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5 Things Not to Say When Someone Dies

... and 4 things to say instead.

Key points

  • It is always better to say something than to refrain from doing so, despite the fear of "saying the wrong thing."
  • it’s important to focus on the grieving individual and the deceased, rather than drawing comparisons to one's own losses.
  • Support can also come in the form of practical action, such as offering childcare, meals and other concrete help.

It can be difficult to know what is appropriate to say after a person has passed away, which is why we often fall back on a few traditional phrases and sayings. But while sharing condolences is better than keeping quiet, these phrases are not always the best option available and may not represent the best intentions and support that you’re looking to share.

Iryna Inshyna/Shutterstock
Source: Iryna Inshyna/Shutterstock

What to Consider When Comforting Someone Who Is Grieving

The things we say to someone who is grieving are going to vary. Still, there are a few essential considerations that you’ll want to keep in mind when supporting a friend or family member during grief, including some of the following.

It’s better to say the wrong thing. Our fear of saying the wrong thing during grief can often mean we don’t end up saying anything at all. To the person who is grieving, that may seem like a form of distancing or even a betrayal when they need support the most. There are many different ways to share condolences and support, but it’s better to put your foot in your mouth, if that’s what you’re really concerned about, than to not say anything.

It’s important to note that condolences can come in many forms. If you feel more comfortable sending flowers with a card or a dinner from a local restaurant, that shows your friend or colleague that you’re thinking of them in a way where you both feel comfortable and at ease.

Remember, it's about them. Oftentimes, we lean into the experiences that give us insight or help us to understand what another person is feeling. After a loss, we may bring up one we have experienced as a way of relating to a person who is grieving, but it’s best to do this with caution.

While the intention may be good, it can also lead to a situation where they are now supporting you, which can only add more emotional pressure to their experience. When supporting a person who is grieving, it’s important to remember that the situation is about them, and you only want to bring up your personal experiences if there is something useful or important to be shared from them.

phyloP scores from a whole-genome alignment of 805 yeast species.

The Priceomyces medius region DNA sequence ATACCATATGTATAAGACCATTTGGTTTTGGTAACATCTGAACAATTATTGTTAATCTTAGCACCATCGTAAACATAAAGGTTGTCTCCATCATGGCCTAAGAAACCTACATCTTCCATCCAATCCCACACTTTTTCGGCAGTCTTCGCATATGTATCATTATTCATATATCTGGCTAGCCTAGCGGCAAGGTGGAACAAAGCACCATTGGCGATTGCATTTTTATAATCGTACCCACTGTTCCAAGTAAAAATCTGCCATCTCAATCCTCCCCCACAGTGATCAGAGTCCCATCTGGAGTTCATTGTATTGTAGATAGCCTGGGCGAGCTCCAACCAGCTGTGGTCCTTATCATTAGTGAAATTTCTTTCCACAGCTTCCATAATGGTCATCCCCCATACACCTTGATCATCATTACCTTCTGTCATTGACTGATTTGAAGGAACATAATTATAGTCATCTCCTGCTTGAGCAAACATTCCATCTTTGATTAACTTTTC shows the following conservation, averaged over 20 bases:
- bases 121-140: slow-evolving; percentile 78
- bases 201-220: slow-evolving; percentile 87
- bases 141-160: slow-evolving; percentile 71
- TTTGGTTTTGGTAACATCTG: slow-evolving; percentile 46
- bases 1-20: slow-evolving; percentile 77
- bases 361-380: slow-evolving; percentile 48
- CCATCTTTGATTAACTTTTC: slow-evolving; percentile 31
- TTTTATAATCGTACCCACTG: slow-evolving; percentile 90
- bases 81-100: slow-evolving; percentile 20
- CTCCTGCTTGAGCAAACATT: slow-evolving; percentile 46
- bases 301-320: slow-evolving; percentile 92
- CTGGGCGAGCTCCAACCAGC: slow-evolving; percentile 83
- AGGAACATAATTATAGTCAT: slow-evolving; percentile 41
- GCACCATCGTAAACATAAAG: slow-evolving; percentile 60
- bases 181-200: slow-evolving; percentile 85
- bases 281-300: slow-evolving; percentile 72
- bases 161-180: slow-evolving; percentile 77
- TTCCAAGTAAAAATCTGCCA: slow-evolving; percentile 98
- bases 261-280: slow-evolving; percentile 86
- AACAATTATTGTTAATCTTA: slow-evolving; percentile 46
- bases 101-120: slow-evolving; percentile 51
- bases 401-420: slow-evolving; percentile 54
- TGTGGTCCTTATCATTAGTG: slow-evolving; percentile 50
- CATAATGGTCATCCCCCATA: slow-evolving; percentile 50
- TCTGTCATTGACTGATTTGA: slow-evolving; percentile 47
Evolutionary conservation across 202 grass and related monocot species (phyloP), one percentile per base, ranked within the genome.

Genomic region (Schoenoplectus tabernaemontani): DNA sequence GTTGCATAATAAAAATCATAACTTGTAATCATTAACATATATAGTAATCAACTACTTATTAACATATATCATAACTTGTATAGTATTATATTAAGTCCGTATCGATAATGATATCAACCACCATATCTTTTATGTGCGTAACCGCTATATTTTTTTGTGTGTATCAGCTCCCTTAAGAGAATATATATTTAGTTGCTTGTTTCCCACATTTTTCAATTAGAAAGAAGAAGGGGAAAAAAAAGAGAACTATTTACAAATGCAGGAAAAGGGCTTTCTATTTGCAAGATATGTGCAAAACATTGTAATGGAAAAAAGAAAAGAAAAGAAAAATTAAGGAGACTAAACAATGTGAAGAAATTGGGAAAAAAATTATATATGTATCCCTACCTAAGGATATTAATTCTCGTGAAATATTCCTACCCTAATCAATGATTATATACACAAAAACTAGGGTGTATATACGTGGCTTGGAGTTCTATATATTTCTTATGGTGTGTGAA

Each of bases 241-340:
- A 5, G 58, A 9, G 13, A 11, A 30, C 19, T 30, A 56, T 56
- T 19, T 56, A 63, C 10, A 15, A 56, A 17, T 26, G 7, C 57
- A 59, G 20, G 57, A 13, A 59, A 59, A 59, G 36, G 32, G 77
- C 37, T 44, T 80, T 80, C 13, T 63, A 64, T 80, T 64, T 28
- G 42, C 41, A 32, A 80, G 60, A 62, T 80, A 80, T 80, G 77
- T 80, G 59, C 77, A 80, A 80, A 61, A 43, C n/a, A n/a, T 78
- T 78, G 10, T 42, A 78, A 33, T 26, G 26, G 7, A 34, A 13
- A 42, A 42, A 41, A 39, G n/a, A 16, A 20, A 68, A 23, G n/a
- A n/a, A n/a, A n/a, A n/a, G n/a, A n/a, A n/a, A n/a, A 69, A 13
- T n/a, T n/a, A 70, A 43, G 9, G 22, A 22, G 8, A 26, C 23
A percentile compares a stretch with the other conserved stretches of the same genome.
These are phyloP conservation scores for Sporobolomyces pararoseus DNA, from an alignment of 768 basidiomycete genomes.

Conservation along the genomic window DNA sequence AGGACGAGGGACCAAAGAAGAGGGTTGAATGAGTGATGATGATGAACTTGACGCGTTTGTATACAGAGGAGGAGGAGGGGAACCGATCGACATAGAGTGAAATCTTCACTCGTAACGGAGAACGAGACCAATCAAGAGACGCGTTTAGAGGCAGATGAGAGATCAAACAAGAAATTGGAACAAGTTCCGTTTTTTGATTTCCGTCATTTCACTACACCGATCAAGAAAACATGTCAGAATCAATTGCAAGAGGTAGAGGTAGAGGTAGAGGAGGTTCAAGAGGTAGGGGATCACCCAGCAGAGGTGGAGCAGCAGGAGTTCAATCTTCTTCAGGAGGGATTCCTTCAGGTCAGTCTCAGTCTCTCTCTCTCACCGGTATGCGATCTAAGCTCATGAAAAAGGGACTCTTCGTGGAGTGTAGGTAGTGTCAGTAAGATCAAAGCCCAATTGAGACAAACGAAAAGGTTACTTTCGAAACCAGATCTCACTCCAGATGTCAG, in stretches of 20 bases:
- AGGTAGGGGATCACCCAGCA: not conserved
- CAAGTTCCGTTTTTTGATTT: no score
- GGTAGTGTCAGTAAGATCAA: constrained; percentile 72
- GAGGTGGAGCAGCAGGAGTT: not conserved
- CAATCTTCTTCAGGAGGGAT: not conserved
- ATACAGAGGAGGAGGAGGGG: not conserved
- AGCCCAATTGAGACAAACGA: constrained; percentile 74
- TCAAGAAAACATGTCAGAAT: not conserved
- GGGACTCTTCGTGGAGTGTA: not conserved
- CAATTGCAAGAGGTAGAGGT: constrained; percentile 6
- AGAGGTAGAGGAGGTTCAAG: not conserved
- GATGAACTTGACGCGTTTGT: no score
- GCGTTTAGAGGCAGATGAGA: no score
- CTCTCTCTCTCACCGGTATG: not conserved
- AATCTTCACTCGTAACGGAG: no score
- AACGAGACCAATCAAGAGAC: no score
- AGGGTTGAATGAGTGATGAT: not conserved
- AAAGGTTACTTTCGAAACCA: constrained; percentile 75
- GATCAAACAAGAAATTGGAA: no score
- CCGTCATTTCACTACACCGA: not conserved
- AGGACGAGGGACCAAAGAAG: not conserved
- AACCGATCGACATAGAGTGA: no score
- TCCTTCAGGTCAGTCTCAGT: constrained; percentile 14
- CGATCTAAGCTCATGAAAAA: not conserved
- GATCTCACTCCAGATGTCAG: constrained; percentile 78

Every type of grief will be different. A person will likely get a significant amount of support in the early days of grief, but that doesn’t mean they will be done grieving after the memorial service. Grief impacts every person in their own unique way and the person may react differently to two losses.

When supporting a person who is grieving, remember that there are many different types of grief and that there is no singular way to navigate loss or death. Follow their lead for tone, needs, and terms, to ensure you are providing the best support possible.

Meaningful Words and Phrases to Say When Someone Dies

It can be difficult to know what to say when someone dies or when you are trying to comfort a grieving friend. Here are some alternatives to common phrases of condolences that can be helpful for sharing support.

"Our family is thinking of you." If you are in a receiving line at a funeral, you may wish to speak on behalf of your family if they cannot be there with you, and that is entirely appropriate. You may say individual things, depending on what they might have asked or if there was a particularly close relationship, but you may also simply share that the whole family is offering condolences and support.